United Kingdom

United Kingdom


A wide-ranging consultation process, summarised in a report prepared by the Department of Trade and Industry (DTI), unearthed plenty of ways of improving the UK's Non-Fossil Fuel Obligation (NFFO) but little has been changed by government. However, the near unanimous call for clearer rules from the outset is most likely to be heeded.

Past orders issued by the UK government for renewable energy capacity have been successful in providing renewables with a market place. This is the main message from consultations earlier this year over the shape of future rounds of the Non-Fossil Fuel Obligation (NFFO) and Scottish Renewables Obligation (SRO), claims the Department of Trade and Industry (DTI). Nevertheless, a summary of results from the consultation exercise reveals plenty of suggestions for improvement.

While the dust was still settling after the third round of NFFO, Energy Minister Tim Eggar announced a pause for analysis and full consultation before embarking on any further orders. This came as sectors within the growing and more diverse UK renewable energy industry were increasingly voicing their unease over some aspects of the NFFO legislation, the government's tool for stimulating a market for renewables. Results from the consultation exercise are summarised in a report prepared by the DTI. It contains responses from 53 bodies comprising trade associations, environment groups, companies and individuals. The summary clearly shows that several of the recommendations were in direct conflict with each other -- with the standpoint of respondents most probably being determined by the size of their organisation.

The strongest message by far was the call for clearer guidance. Rules should be specified at the beginning of each bidding process and for these to be applied consistently throughout the exercise. This includes stating at the outset the capacity to be contracted for; any size capping of projects or of the capacity which can be contracted by any one developer; and giving strong price signals. Many believe NFFO-3 to be far too long winded. It should be shortened dramatically and subsequent orders should be more regular and frequent -- say every six to twelve months.

Most replies appear to have had something to say about the "will-secure" test. Dissatisfaction with the current test -- in which the Office of Electricity Regulation assesses the ability of a developer to complete its proposal -- is running high. Many agreed it is inadequate, but some -- probably larger organisations -- say the test should be applied more stringently; they were directly opposed to those who believed it should be relaxed. Although a few were in favour of making planning permission a pre-requirement of a contract, most responses held that this would unnecessarily burden planners, and deter small developers. The majority view was that it would only work where there was more certainty of gaining a contract.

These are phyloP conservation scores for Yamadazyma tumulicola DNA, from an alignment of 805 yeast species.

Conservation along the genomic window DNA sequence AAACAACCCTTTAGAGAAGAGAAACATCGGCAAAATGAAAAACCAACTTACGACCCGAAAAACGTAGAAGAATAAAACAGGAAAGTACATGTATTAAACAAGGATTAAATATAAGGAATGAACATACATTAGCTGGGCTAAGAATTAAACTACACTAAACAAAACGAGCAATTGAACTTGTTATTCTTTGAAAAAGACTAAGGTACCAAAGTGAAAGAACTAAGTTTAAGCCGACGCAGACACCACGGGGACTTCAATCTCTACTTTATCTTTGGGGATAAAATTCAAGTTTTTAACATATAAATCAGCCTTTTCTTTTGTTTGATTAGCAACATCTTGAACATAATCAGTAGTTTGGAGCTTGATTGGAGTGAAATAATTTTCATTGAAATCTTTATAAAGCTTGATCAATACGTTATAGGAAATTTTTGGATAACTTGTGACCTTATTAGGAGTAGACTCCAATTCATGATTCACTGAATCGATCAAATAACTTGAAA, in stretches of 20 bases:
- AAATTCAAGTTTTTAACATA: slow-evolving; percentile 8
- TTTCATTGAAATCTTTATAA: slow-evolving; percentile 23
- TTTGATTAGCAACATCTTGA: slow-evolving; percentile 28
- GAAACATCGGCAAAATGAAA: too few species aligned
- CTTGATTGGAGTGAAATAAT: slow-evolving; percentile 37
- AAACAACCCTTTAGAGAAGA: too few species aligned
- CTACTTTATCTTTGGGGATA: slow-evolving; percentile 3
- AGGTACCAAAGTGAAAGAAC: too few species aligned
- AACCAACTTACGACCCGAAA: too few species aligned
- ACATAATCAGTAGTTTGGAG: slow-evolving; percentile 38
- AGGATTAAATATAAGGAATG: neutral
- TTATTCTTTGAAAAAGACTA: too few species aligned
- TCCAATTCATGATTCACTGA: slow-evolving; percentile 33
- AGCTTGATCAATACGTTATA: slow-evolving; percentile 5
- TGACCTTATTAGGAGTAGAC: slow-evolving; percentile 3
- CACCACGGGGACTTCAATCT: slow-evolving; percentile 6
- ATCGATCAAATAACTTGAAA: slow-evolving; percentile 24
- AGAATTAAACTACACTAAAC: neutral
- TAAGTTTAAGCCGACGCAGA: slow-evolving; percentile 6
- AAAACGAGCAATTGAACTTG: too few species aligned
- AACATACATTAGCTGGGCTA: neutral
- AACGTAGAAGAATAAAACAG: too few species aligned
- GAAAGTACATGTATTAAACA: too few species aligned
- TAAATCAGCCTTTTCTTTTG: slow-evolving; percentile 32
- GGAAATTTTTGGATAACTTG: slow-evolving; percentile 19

A number of replies suggested moving away from the current NFFO system altogether -- with the majority of alternatives involving removal of the will-secure test. The most popular proposal was for a rolling programme, with a fixed price and size of order announced every six to nine months. Any project that bid beneath that price, having already obtained all necessary consents, should gain a contract. This system would operate on a first come-first served basis, with any spare capacity rolled forwards into the next six monthly batch.

Several developers proposed amending existing DNC factors which are thought to be too restrictive for Britain's windier sites. Other suggestions included a minimum of six months' resource data for wind schemes -- with a preferred measurement period of twelve months. In addition some called for the introduction of penalty clauses to penalise projects which having secured contracts but failed to generate for any reason other than not getting planning permission.

Junior Energy Minister Richard Page claims that in making the fourth order (see story page 14), he has taken into account representations made to the DTI during the consultation exercise. Yet on the evidence so far, NFFO-4 looks as if it will not be vastly different from the previous order. While there was never any indication from the DTI that it would consider a major overhaul of the NFFO process, the consultation appears to have resulted only in very minor tinkering with the existing system. Moreover, the competitive element of NFFO is very dear to this government's heart. It would have been unrealistic to expect it to move away from competitive bidding for renewables contracts -- particularly after it has already demonstrated spectacular success in driving down the price of renewable energy.

One welcome development, though, is that the near unanimous call for clearer rules from the outset is most likely to be heeded. In NFFO-3 many developers claimed the goal posts were being moved after bidding was over. The government has already gone some way towards giving clear advice in its announcement of technology bands, sub-bands and its resource estimation requirements. It is possible that more may be revealed when the DTI publishes its "Renewable Energy Bulletin No 6."

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